DERRY — People recovering from drug and alcohol addiction approached town officials last week to tell of the hell they experienced and why a "sober house" is needed.
Little did they know that members of the Zoning Board of Adjustment had lived through a hell of their own.
"My mother died of alcoholism," Chairman Allan Virr said. "I wish there was a facility for her ..."
Board member David Thompson said he wished there was a sober house for his brother. He died of alcoholism as well.
"I highly support this," he said.
So did most of the board, voting 4-1 to grant a variance to the Granite House sober living facility at 35 W. Broadway.
If also approved by the Planning Board, the facility would accommodate up to 31 people recovering from drug and alcohol abuse in a supervised, residential setting. It is not a treatment facility.
Fourteen people went before the board to express their support, including some who said they or family members battled substance abuse.
Michael Moore of Fairways Drive told of how he used to walk down the street drunk and high on drugs, throwing used hypodermic needles into the bushes.
He has recovered from his addictions and wants others to as well.
"I am definitely in favor and support it greatly," Moore said.
Ed Nolan of Londonderry told of how his son battled heroin addiction for 10 years — until he entered Granite House four months ago.
"That's the longest he has been clean and sober in that 10-year period of time," Nolan said. "It's a program that works. It's a program that has given my wife and I a ray of hope."
Several local residents among the crowd of about 40 spoke in favor of the facility, as did representatives of social service organizations, including the Derry Friendship House and Avery House in Londonderry.
There were only a few opponents, including Fred Oven of 94 W. Broadway and Steve Trefethen of Summerview Real Estate at 40 W. Broadway.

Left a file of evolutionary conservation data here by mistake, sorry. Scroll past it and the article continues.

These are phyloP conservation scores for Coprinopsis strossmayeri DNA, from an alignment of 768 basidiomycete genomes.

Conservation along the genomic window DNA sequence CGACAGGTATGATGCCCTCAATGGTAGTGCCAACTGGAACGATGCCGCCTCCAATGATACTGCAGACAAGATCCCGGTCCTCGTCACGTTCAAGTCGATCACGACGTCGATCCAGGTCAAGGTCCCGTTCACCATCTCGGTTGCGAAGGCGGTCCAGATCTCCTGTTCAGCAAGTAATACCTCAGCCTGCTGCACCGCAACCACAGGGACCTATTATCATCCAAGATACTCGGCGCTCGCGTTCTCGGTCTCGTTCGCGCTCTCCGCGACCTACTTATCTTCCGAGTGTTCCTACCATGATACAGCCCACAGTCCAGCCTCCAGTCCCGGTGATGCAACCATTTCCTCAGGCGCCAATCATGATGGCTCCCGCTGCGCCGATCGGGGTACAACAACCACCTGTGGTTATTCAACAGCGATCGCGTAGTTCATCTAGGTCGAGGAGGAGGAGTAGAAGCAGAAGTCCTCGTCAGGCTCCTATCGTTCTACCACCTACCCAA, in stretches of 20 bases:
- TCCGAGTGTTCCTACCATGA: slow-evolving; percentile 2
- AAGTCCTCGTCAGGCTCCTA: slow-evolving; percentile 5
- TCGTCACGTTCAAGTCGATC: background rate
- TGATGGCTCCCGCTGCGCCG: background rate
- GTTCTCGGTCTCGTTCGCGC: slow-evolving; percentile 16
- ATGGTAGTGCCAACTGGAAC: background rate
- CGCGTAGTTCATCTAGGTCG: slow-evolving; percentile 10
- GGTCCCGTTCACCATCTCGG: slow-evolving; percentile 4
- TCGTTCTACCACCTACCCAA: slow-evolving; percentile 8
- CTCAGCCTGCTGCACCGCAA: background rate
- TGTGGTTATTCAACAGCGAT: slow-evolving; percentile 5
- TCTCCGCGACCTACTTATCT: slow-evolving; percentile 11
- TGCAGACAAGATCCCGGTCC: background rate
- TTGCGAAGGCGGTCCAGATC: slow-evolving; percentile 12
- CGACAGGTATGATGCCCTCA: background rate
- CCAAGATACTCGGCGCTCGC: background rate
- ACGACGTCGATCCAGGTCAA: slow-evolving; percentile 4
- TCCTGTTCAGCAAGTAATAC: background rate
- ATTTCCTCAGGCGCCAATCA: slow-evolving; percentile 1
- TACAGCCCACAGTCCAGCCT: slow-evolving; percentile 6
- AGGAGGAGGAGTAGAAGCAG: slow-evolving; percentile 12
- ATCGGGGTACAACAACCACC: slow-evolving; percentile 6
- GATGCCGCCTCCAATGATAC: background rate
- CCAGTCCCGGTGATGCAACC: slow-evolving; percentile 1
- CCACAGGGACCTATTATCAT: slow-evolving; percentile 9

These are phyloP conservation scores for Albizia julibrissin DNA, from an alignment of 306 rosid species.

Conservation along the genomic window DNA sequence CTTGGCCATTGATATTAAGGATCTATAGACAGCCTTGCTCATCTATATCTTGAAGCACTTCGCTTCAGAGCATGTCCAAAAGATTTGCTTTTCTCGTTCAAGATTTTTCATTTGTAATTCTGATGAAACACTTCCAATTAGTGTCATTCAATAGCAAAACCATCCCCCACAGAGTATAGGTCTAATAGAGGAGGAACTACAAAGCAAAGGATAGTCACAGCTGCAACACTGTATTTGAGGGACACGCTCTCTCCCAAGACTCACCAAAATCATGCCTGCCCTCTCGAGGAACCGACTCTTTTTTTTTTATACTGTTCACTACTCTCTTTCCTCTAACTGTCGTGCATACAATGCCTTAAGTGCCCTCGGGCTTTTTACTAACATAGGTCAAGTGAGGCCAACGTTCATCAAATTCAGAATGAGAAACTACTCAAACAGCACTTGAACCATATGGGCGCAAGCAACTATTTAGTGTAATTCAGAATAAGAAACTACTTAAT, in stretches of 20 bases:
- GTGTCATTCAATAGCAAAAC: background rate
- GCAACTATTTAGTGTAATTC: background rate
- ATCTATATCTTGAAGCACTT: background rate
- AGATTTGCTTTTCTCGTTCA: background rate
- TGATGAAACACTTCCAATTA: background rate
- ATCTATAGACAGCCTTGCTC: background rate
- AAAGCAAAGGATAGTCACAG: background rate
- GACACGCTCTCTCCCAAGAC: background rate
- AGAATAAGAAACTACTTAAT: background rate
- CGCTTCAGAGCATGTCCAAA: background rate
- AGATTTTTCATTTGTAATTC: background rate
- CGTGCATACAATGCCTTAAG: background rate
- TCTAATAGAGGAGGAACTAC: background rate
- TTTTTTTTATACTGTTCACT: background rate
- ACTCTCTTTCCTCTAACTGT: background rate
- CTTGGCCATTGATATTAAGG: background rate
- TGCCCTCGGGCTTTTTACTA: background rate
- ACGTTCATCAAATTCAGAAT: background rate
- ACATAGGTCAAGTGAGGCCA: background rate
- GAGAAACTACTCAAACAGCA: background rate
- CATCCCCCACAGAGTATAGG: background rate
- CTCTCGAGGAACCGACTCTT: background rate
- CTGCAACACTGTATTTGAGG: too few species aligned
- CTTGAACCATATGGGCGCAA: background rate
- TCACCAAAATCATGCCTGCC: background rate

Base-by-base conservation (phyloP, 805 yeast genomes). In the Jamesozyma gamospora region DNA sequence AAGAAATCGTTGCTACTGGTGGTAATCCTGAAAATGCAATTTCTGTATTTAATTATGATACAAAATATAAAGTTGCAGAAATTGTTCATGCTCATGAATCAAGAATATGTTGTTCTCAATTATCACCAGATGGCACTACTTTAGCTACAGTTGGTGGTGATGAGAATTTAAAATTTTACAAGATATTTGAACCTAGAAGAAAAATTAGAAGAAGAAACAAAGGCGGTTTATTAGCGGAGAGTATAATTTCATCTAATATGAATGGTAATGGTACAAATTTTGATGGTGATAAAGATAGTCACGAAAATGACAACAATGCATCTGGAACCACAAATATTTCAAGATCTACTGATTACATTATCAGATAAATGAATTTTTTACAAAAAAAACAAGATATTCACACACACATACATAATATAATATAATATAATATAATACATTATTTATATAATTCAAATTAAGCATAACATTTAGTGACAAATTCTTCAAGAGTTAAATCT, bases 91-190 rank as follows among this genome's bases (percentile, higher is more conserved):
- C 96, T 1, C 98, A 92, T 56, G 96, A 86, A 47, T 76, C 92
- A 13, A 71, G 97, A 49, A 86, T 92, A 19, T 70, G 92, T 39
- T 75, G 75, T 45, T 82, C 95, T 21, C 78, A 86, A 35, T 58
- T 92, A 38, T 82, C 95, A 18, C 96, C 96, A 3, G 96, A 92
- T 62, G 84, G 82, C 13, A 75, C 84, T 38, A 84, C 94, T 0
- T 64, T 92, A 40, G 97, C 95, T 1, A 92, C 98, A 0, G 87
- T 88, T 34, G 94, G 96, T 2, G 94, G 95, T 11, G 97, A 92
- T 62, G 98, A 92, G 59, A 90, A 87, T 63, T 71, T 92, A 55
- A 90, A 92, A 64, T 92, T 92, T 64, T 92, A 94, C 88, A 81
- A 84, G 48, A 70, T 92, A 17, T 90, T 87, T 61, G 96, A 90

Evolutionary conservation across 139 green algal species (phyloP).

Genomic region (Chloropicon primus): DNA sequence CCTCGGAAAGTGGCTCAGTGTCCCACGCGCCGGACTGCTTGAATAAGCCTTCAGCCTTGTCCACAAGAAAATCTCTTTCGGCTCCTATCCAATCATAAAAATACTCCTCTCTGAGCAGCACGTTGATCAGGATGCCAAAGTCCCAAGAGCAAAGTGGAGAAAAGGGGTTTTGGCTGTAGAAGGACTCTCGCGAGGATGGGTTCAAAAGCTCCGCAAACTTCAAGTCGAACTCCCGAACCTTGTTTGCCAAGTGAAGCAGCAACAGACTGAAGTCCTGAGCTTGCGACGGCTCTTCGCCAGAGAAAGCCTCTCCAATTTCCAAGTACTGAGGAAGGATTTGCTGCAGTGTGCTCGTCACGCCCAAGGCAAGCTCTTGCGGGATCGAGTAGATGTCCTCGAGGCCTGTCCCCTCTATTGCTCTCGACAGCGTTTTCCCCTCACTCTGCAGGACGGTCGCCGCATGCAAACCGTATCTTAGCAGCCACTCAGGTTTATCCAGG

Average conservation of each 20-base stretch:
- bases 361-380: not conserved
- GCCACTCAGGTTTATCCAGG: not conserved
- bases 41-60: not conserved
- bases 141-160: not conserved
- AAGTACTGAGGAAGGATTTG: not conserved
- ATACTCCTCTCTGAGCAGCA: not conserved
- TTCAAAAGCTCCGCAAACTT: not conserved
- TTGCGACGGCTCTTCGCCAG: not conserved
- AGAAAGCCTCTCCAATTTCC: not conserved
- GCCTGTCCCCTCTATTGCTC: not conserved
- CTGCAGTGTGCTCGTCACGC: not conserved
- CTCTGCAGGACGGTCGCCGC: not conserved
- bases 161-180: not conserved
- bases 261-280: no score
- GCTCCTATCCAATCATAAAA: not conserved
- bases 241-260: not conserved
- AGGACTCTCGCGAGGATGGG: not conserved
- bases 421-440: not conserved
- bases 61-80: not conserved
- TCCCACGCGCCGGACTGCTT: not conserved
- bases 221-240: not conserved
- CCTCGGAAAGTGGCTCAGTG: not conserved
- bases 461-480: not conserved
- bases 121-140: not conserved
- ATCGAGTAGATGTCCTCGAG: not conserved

"I'm just asking that you don't allow it to expand if you allow it to be there," Oven said.
Oven said he neither supported nor opposed a sober house. He just didn't think there was enough parking for a 31-person facility.
Trefethen, who has strongly opposed Granite House's efforts, said granting the variance would allow for expansion of a nonconforming use. He also said such a facility is not allowed in the central business district.
"I personally don't think they meet the majority of these (criteria)," Trefethen said.
Trefethen and a few board members chastised Granite House owner Eric Spofford for moving the facility from its former Union Street location to West Broadway without receiving approval first.
The newly renovated building was formerly Mariniers Inn, a longtime boarding house.
"I'm just a little concerned about how you just moved in and left the other building," board member James Webb said.
He was the only board member to vote against the variance.
Spofford said they moved to West Broadway on Aug. 1, believing they had the approval needed.
"I admit we jumped the gun," he said.
Granite House later requested that the 16-bed facility be allowed to accommodate 31 people and be converted from a boarding house to a sober house.
Trefethen said Granite House would endanger public safety because it would be too close to the Marion Gerrish Community Center at 39 W. Broadway.
But center board member Janet Conroy said they supported the request.
The meeting became heated as Trefethen and board members argued over the proposal, prompting Town Councilor Janet Fairbanks to rush to the businessman's aid.
"The way I see him being treated is deplorable," she said.
Virr said Fairbanks wasn't allowed to speak unless she was commenting on the zoning request.
In the end, board members agreed the criteria for a variance had been met, which include no decrease in property values.
"It's a good victory," Spofford said.
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